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National Vice President Candidate

Mark Compain

Why do you want to be National Vice President of the RNZRSA?

Many of you will already know of the passion I have for the RSA and its mission to remember and support those who are serving or have served in our Armed Forces, and their whanau / families, in my tenure as the National Manager Support Services (2015-2019). You will also be aware of the accomplishments we achieved together. We have grown our capability to provide a broader range of support to multiple different generations and attracted new members from more recently serving generations. 

I would now like the opportunity to bring my understanding of what is important to Veterans and the RSA Family, my energy, and my domestic and international connections in the Veteran community to our future endeavors, at an organisation-wide level.

It is no secret that the RSA has struggled to be relevant to many – I would like an opportunity change that.

If you are elected, what do you think the most important aspect of your role would be?

To my mind, the single most important aspect of the role is to keep our RSA movement focused on existing and future needs of the people we support, and to provide the leadership within the RSA, wider military-connected community and Veteran Support Organisations, and NZ society, needed to ensure we steer a timely and relevant path of short and long-term growth and development to meet these needs.

This means helping develop a national leadership team that works collaboratively and cohesively to achieve our RSA’s goals.

This is, after all, nothing more than aligning our thoughts and actions to the aim and purpose of our RSA; something we all agreed to do when we joined the RSA and agreed to abide by its rules, values and traditions.

How do you think the RNZRSA can best position itself to support the next generation of veterans?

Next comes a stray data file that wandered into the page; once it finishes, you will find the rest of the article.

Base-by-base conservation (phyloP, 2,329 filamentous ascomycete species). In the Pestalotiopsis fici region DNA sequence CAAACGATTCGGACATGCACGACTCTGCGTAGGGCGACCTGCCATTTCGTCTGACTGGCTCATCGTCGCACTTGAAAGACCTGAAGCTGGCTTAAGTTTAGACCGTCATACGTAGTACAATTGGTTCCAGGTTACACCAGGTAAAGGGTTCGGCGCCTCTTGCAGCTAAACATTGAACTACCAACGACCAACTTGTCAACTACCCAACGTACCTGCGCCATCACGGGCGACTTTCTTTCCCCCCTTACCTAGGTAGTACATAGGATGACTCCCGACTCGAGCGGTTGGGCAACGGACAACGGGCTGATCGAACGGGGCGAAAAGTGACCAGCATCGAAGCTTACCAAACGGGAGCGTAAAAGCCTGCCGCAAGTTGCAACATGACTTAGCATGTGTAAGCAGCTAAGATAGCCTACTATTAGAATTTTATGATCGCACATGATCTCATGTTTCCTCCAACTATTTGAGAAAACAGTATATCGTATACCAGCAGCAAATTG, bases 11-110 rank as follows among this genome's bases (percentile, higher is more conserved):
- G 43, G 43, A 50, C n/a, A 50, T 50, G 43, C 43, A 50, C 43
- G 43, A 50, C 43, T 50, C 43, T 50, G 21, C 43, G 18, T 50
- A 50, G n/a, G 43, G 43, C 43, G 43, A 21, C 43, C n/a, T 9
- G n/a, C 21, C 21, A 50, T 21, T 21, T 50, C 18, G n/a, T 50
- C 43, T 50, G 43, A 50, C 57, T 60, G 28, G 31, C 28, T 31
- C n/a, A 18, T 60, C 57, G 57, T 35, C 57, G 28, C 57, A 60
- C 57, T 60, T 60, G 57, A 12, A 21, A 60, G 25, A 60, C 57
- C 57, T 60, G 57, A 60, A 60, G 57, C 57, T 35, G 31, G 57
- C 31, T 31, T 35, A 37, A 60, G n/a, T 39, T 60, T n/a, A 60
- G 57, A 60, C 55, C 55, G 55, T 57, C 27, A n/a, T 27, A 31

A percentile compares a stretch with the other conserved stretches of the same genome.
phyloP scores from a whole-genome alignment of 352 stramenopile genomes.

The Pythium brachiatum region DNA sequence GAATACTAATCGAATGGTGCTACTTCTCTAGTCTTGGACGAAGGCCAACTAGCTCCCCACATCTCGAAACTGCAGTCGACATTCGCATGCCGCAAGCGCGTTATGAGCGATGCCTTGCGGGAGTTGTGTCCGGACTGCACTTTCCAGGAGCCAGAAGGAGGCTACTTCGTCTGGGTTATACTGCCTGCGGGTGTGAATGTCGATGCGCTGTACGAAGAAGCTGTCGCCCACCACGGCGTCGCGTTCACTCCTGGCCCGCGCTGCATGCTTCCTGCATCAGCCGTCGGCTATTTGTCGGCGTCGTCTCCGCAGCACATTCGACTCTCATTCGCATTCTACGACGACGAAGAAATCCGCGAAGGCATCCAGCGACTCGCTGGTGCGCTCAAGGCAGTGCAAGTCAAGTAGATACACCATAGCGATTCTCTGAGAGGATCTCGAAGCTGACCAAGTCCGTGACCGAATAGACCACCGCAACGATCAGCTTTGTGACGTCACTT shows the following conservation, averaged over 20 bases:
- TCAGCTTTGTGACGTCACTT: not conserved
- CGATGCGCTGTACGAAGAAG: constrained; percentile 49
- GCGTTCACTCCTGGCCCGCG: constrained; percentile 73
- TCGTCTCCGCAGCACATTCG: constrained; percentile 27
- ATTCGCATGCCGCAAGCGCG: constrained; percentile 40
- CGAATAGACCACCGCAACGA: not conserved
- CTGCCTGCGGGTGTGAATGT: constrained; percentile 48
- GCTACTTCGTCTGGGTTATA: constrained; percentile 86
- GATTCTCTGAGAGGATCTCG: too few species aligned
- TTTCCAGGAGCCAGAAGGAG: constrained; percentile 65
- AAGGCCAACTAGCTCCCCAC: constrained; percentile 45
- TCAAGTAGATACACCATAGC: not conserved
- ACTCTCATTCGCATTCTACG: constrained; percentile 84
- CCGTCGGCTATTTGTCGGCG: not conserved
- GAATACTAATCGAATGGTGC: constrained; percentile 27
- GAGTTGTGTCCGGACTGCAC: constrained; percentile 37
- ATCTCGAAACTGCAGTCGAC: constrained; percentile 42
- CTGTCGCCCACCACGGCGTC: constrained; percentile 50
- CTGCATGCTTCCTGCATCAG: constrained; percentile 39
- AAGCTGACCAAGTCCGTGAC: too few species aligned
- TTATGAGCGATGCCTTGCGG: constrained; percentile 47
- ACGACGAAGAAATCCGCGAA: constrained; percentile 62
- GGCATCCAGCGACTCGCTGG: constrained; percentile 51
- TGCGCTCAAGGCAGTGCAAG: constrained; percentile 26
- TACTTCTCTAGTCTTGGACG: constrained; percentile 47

Re-dedicate itself wholeheartedly to our core, charitable purposes of Support, Advocacy and Remembrance to support those who served, in ways that are timely and relevant to them. We exist for them, not the other way around.

The Post-Vietnam generations of both returned and routine service Veterans, their whanau/families and dependents have been let down by an inequitable Veterans Support Act and, until very recently, any organisational-wide change in the RSA to understand and support their needs. We need to accept these uncomfortable truths and heed their lessons, quickly.

I want the RSA to thrive for another 100 years. However, our work to secure a sustainable future is not finished. To do that we need to be successful day to day, but we also need to consider change in a way that is mana enhancing for all. We are faced with a raft of generational and societal changes that requires agility, collaboration and responsiveness, with a joined-up sense of identity and purpose. To address this, we require an honest conversation about the role we play, our capacity, sustainability and how we wish to be perceived by stakeholders, to ensure we remain in step with our original vision and purpose.

 

To learn more about Mark read his biography here.